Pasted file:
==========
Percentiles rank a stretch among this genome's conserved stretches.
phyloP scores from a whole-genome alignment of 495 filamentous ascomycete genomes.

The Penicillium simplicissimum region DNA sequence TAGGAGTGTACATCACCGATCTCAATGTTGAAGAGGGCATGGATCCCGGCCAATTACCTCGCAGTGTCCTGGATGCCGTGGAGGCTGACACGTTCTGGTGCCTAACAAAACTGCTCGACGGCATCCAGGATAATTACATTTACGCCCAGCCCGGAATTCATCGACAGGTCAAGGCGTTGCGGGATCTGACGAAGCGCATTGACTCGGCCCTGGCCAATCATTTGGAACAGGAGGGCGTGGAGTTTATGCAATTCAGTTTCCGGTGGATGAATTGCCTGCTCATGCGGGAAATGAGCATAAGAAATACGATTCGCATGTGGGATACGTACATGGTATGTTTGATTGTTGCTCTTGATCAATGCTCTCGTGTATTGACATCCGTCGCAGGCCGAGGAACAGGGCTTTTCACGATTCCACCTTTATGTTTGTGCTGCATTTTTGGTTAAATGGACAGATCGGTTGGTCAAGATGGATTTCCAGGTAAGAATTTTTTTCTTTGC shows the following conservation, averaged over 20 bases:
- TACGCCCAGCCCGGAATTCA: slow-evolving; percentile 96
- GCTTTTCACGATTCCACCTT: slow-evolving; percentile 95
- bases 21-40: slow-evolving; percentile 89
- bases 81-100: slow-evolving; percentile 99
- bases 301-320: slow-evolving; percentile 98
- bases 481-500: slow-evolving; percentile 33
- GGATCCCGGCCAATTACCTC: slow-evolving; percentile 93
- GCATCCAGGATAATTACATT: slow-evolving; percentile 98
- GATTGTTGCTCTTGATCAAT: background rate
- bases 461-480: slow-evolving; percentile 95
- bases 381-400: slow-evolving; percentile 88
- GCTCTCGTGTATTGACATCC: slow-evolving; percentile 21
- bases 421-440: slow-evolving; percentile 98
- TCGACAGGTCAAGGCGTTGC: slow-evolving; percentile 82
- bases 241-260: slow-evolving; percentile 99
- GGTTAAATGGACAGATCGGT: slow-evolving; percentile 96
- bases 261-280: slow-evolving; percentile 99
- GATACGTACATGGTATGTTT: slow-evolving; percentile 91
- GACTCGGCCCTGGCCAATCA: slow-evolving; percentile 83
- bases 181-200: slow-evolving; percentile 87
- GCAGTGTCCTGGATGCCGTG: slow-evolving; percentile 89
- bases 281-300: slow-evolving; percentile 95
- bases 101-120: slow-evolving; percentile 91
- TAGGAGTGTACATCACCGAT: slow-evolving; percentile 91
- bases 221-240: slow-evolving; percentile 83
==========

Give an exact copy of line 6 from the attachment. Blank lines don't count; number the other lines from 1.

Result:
- bases 21-40: slow-evolving; percentile 89